They are businesses where the people behind the brand really matter.
And if that is your type of business, then that’s where ‘customer relationship’ building can add much value.
Hoffman’s blogs do joke about people having relationships with their toilet paper, or their mayonnaise or their clock radio (who even has one of those anymore?). And he’s right that some categories are low involvement categories. It’s difficult to perceive the people behind these categories and brands. They are so not well suited to relationship building.
It’s worth checking out the difference between low involvement and high involvement categories. Look for the work by Rossiter and Percy carried out back in the 1980s. The actual paper seems to sit behind firewalls, if you search online. But this scanned article gives you the gist of what the paper states.
Customer relationship management - now you’re really talking!
Oh yeah, mentioning online reminds us to come back to the third leg of the CRM Frankenstein model. Management.
And here’s where CRM becomes something entirely different again.
Because everything we’ve talked about so far makes sense from a pure marketing point of view.
But in order to turn your “CR” into “CRM” and do that in a scaleable and profitable way, you have to develop a Customer Relationship Management system.
And that word ‘system’ is actually what attaches itself to most content written about CRM. It’s a process, a technology, a piece of software that automates and process large scale interactions between a brand and its consumers.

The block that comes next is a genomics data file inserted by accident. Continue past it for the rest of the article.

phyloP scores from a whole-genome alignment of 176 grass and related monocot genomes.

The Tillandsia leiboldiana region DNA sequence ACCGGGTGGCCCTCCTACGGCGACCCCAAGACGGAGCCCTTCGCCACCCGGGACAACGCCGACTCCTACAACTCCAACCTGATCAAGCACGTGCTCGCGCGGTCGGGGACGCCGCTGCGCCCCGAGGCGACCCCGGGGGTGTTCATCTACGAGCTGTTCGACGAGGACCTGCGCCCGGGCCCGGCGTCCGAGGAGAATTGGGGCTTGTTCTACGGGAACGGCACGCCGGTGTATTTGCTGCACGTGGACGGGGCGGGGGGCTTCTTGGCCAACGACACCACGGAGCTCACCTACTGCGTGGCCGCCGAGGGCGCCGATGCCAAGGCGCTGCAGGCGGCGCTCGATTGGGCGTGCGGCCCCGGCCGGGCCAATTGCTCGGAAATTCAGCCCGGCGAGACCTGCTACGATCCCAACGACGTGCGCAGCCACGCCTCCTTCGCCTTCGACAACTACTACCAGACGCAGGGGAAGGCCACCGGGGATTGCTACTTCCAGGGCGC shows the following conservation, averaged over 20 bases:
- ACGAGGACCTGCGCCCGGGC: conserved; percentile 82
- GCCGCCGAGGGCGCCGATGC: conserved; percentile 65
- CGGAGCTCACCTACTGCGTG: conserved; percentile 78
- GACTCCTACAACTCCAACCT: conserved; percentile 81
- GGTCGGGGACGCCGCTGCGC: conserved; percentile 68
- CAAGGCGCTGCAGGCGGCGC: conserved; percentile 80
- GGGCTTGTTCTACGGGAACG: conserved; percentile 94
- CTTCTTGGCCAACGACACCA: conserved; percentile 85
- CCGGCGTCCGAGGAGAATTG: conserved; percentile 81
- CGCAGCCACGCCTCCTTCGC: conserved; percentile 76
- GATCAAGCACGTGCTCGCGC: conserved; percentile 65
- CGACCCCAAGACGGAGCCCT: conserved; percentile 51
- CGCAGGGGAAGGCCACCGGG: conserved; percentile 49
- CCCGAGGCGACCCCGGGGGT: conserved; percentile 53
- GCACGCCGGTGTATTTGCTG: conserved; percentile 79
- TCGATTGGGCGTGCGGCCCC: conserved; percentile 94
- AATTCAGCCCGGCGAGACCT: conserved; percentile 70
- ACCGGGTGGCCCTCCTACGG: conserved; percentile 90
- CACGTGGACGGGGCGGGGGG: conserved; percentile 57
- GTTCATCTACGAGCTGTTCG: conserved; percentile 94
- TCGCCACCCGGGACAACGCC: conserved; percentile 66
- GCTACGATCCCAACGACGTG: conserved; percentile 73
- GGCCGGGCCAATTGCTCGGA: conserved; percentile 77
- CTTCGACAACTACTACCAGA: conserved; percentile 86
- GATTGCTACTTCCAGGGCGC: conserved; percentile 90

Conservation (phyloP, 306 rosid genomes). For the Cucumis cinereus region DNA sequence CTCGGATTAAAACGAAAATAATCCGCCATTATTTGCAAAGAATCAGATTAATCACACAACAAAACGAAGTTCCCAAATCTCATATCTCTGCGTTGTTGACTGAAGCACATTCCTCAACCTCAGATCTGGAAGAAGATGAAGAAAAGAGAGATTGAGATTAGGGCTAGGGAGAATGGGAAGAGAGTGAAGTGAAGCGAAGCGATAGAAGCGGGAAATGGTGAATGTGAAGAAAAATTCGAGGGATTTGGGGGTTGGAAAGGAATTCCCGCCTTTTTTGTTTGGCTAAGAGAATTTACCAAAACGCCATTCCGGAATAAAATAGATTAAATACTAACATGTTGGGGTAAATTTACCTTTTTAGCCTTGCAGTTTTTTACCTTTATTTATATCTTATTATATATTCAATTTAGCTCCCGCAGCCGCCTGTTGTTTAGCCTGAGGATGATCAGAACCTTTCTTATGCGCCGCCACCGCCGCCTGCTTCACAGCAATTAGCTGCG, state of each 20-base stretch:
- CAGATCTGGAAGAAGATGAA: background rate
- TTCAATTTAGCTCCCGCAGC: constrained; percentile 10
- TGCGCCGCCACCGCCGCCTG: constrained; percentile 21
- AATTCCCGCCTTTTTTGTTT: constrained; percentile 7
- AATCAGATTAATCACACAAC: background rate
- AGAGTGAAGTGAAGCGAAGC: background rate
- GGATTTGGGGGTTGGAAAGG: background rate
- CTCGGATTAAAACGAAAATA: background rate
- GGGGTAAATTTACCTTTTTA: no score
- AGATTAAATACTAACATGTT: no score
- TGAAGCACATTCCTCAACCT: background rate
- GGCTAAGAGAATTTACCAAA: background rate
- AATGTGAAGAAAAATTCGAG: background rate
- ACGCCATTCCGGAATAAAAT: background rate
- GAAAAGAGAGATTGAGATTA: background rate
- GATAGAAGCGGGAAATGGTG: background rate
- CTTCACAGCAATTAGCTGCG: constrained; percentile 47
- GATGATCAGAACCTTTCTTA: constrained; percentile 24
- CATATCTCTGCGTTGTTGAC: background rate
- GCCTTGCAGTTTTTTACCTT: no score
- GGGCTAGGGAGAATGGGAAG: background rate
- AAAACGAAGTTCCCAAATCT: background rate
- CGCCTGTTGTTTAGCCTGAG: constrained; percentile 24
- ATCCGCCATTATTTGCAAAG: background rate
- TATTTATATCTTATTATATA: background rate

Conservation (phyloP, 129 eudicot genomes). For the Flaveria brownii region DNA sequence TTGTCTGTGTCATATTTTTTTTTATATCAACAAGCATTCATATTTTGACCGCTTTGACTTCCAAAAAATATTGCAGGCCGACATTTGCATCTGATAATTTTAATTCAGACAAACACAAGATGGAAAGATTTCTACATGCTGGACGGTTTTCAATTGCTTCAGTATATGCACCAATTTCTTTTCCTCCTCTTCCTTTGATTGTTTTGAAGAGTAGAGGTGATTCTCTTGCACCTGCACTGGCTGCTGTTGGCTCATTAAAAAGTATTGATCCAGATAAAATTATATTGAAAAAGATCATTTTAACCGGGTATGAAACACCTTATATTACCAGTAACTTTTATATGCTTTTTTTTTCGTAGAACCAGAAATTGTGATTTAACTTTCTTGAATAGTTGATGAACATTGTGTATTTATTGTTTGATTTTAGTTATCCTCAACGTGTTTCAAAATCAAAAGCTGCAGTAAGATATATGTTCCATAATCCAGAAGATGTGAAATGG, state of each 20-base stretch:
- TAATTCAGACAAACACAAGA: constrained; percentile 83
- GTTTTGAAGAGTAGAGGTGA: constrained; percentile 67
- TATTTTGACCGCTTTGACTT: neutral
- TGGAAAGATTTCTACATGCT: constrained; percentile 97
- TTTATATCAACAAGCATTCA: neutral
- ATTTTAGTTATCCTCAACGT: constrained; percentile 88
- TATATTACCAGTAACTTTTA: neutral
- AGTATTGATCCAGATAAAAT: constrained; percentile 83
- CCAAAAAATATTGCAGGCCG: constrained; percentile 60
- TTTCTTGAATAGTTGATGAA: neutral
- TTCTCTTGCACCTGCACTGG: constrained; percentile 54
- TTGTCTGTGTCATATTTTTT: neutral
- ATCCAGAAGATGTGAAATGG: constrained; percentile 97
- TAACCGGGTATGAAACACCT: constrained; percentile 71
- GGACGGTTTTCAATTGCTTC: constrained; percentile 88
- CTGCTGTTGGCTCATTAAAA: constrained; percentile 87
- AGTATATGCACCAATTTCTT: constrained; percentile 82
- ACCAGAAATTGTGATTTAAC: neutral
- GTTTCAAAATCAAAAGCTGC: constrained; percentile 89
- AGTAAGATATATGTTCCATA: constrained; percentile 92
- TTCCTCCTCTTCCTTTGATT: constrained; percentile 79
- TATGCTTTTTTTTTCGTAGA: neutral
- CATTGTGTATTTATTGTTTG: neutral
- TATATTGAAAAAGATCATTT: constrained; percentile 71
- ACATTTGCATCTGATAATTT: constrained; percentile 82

Marketing and IT - now there's a relationship challenge
And this requires marketers to do something they rarely cover when studying marketing. Or are trained for as they earn their spurs in their marketing careers.
Working with IT people.
Oh, the horror.
The tasks involved in actually setting up a CRM system are usually a stretch from the competencies of most classically trained marketing people.
How to you set up forms for data capture?
What sort of information architecture will you use to organise the data?
Are you clear on the rules and processes to manage the data and the usage of the data?
What about the regulations around privacy and security of holding data?
Do you have the statistical analysis skills to be able to extract meaningful insights from the data to feed your future marketing plans?
IT and CRM seem to churn up these and many other martech challenges.
And yes, those challenges are hard work. They involve stretching yourself to understand other parts of the business. And still being able to make sure that your core marketing strategy works in this new channel and new environment.
CRM key integration questions for marketing
So here’s some things to consider if CRM is part of your marketing plan.